Look no further than Beach Mountain for winter-sized fun! Be sure to bundle up, too.
“Three, two, one, go!” The Beach employee released my son’s tube, and gave it a push. Ricky whooshed down the hill, bumped the rims of his track, raised his arms, and went spinning to the end of the run.
The weather may not be predictable, but kids are. When it’s winter, they want to play in the snow. Beach Mountain, the winter attraction at Beach Waterpark, gives kids a chance to make snow balls and snow angels, and slide down a 400 foot hill, even if the sun’s shining and there’s barely a flurry in the air.
The day we visited, there was plenty of free parking and only a short line to get tickets. We followed the path marked by haystacks, and came to a table where parents sign waivers for children under 18. Next, we stood in line for tickets, then hooked our two-hour ride tags to our coat zippers and headed to the hill.
On our way, we passed two fire pits where groups were gathered with cups of hot chocolate. We also saw two birthday parties going on. The Beach’s website calls its parties “the coolest,” including tubing for two adults and eight kids, along with pizza and drinks in the heated pavilion. (Of course, more guests can be added for an additional fee.)
Next, we came to the play area. Inside it, kids crawled in and out of a fabric igloo, made snowballs, and slid belly first down a very small slope. Meanwhile, a snow machine sprayed fresh flakes of real snow (no additives or artificial materials).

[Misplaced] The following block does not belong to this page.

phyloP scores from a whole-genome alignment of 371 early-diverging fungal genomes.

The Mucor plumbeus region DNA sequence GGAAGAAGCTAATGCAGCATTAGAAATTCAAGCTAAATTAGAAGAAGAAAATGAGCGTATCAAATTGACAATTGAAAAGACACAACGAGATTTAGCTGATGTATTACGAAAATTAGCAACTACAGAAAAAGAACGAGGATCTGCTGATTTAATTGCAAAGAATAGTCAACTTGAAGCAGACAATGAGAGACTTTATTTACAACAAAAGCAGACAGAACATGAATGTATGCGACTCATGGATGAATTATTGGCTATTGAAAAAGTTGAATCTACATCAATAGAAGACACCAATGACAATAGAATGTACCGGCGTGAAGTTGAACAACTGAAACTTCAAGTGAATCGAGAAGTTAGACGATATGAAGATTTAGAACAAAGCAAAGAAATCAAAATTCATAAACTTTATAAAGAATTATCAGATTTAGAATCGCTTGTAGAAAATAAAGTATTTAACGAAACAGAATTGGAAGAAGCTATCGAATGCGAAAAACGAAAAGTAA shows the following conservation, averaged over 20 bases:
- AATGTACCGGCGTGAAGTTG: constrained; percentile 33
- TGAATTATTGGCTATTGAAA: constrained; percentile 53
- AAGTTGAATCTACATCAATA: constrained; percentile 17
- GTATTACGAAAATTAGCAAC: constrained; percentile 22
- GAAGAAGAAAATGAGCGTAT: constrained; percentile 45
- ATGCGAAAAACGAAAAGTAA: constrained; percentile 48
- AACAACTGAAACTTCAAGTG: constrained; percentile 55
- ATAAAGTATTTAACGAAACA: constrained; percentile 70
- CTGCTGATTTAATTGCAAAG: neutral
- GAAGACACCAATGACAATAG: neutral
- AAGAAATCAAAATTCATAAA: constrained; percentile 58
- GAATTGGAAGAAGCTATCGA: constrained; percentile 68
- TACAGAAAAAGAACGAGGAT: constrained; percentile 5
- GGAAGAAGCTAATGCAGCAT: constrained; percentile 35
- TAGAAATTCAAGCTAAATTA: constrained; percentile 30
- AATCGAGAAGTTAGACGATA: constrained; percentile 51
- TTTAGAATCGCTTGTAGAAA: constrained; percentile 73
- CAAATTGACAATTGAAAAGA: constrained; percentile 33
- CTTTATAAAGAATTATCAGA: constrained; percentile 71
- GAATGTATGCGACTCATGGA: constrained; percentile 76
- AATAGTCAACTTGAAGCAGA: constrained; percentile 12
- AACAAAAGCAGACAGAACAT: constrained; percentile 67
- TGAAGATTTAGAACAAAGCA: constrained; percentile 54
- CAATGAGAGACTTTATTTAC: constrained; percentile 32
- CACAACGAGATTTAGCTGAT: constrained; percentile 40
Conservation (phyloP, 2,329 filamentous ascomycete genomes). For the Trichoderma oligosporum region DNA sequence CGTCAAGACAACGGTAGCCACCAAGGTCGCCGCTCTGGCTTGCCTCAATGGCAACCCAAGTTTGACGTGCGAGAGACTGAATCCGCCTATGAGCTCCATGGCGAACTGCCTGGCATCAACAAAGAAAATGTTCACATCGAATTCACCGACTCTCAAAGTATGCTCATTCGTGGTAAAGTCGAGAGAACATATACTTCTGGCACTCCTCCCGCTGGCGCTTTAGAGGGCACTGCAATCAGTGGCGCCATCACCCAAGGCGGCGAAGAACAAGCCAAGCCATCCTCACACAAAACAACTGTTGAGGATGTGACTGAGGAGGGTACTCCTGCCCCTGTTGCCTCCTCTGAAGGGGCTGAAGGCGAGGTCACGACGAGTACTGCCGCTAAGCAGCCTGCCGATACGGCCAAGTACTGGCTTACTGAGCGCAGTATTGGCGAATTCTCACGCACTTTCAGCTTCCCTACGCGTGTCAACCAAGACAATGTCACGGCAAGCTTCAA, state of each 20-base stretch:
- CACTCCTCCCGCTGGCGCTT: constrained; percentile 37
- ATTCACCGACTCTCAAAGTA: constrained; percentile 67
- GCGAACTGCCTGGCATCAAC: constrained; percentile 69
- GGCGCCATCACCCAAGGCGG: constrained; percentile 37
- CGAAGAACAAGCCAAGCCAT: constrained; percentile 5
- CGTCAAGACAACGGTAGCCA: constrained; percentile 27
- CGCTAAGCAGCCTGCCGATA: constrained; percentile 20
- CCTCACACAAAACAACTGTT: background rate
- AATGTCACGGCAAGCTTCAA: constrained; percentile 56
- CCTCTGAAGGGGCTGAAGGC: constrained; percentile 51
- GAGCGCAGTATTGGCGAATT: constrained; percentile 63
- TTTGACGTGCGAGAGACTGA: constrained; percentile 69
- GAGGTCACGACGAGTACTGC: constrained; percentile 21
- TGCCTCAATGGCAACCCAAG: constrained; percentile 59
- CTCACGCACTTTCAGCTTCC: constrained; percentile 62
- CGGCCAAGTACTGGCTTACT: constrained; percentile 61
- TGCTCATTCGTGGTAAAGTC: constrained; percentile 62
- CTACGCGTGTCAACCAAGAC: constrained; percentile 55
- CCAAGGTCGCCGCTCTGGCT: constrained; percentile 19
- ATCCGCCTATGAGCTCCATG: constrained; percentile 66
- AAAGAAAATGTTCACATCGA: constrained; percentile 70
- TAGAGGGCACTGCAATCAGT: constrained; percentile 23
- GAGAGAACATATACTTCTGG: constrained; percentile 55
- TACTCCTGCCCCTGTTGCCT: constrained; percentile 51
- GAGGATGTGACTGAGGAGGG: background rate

While kids in the play area got soaked from the snow, careful tubers can stay pretty dry without special gear. I’d recommend snow pants, but my son and I didn’t wear, or need, boots, and our cloth gloves remained comfortable and warm the whole time.
At the foot of Beach Mountain, we walked along a gravel path and then grabbed a tube from the pile. Next, we started up the “Magic Carpet” to the top of the hill. Ricky described the carpet as, “Kind of like an escalator without stairs.” I thought it was a little tricky to keep my balance on it, and I almost tripped getting off, but the little ones surrounding me mastered it without any effort, and there were plenty of Beach employees “highly trained in helping keep you safe!” just in case.
At the top of the hill, 10 lanes welcome riders, so we experienced very short wait times. One of the lanes is wider, and designed for people who want to slide together. Since there’s a one person per tube rule, one of the advantages of this lane is that it allows younger children to feel safe with mom or dad riding in a tube beside them, holding the handles together. Getting in and out of tubes is easy, “even backwards,” according to Ricky, and the ride is “swift, fast, and fun.” Ricky rode again and again, never tiring because the “magic carpet” took him to the top while I waited at the bottom, where I heard happy kids shout, “I win!” after a race with friends, and then call out, “Let’s do it again.”
Planning to Go? Here are some Tips to Remember:
• Recommended for children ages 3 and older; may be too tame for older kids.
• Children must be 42 inches tall to snow tube.
• Save a few minutes in the cold by buying tickets and filling out waivers online.
• Tickets are for a two-hour time block and start on the hour, so plan your arrival time accordingly.
• Wear snow pants and dress in layers.
• Dress warmly and bring a change of clothes.